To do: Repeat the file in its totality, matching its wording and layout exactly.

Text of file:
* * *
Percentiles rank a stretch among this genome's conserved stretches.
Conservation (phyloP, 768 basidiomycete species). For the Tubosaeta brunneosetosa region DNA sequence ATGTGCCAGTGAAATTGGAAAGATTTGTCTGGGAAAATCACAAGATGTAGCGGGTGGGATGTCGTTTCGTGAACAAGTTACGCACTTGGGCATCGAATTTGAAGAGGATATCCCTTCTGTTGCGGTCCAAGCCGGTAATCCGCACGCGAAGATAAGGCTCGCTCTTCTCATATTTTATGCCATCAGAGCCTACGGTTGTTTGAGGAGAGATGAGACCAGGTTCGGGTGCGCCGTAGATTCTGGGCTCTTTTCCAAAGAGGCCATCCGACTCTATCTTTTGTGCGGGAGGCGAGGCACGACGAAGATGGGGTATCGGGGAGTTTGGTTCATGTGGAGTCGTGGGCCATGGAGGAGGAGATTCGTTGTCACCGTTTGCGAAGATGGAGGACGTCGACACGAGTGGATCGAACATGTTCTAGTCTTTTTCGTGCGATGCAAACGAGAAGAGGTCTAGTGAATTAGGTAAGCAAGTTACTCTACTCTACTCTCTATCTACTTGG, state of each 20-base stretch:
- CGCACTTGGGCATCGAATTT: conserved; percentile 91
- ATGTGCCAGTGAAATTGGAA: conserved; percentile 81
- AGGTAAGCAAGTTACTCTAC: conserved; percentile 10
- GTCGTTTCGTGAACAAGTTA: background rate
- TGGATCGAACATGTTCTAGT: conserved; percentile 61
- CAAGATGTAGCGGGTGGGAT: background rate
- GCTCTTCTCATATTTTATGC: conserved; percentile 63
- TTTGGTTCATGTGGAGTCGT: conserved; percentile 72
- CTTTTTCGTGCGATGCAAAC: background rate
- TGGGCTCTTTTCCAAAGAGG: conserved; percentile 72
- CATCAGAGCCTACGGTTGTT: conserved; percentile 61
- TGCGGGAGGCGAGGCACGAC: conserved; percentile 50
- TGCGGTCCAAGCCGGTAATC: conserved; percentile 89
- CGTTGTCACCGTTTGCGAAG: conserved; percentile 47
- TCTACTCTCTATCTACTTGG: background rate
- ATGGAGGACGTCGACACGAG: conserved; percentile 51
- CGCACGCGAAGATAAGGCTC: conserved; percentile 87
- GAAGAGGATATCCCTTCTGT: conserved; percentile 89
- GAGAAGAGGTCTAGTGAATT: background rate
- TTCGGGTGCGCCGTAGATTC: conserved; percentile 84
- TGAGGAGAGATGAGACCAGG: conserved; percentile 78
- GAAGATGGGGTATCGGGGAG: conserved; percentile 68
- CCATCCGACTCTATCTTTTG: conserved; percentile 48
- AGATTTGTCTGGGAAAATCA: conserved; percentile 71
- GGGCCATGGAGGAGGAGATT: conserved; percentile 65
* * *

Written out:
Percentiles rank a stretch among this genome's conserved stretches.
Conservation (phyloP, 768 basidiomycete species). For the Tubosaeta brunneosetosa region DNA sequence ATGTGCCAGTGAAATTGGAAAGATTTGTCTGGGAAAATCACAAGATGTAGCGGGTGGGATGTCGTTTCGTGAACAAGTTACGCACTTGGGCATCGAATTTGAAGAGGATATCCCTTCTGTTGCGGTCCAAGCCGGTAATCCGCACGCGAAGATAAGGCTCGCTCTTCTCATATTTTATGCCATCAGAGCCTACGGTTGTTTGAGGAGAGATGAGACCAGGTTCGGGTGCGCCGTAGATTCTGGGCTCTTTTCCAAAGAGGCCATCCGACTCTATCTTTTGTGCGGGAGGCGAGGCACGACGAAGATGGGGTATCGGGGAGTTTGGTTCATGTGGAGTCGTGGGCCATGGAGGAGGAGATTCGTTGTCACCGTTTGCGAAGATGGAGGACGTCGACACGAGTGGATCGAACATGTTCTAGTCTTTTTCGTGCGATGCAAACGAGAAGAGGTCTAGTGAATTAGGTAAGCAAGTTACTCTACTCTACTCTCTATCTACTTGG, state of each 20-base stretch:
- CGCACTTGGGCATCGAATTT: conserved; percentile 91
- ATGTGCCAGTGAAATTGGAA: conserved; percentile 81
- AGGTAAGCAAGTTACTCTAC: conserved; percentile 10
- GTCGTTTCGTGAACAAGTTA: background rate
- TGGATCGAACATGTTCTAGT: conserved; percentile 61
- CAAGATGTAGCGGGTGGGAT: background rate
- GCTCTTCTCATATTTTATGC: conserved; percentile 63
- TTTGGTTCATGTGGAGTCGT: conserved; percentile 72
- CTTTTTCGTGCGATGCAAAC: background rate
- TGGGCTCTTTTCCAAAGAGG: conserved; percentile 72
- CATCAGAGCCTACGGTTGTT: conserved; percentile 61
- TGCGGGAGGCGAGGCACGAC: conserved; percentile 50
- TGCGGTCCAAGCCGGTAATC: conserved; percentile 89
- CGTTGTCACCGTTTGCGAAG: conserved; percentile 47
- TCTACTCTCTATCTACTTGG: background rate
- ATGGAGGACGTCGACACGAG: conserved; percentile 51
- CGCACGCGAAGATAAGGCTC: conserved; percentile 87
- GAAGAGGATATCCCTTCTGT: conserved; percentile 89
- GAGAAGAGGTCTAGTGAATT: background rate
- TTCGGGTGCGCCGTAGATTC: conserved; percentile 84
- TGAGGAGAGATGAGACCAGG: conserved; percentile 78
- GAAGATGGGGTATCGGGGAG: conserved; percentile 68
- CCATCCGACTCTATCTTTTG: conserved; percentile 48
- AGATTTGTCTGGGAAAATCA: conserved; percentile 71
- GGGCCATGGAGGAGGAGATT: conserved; percentile 65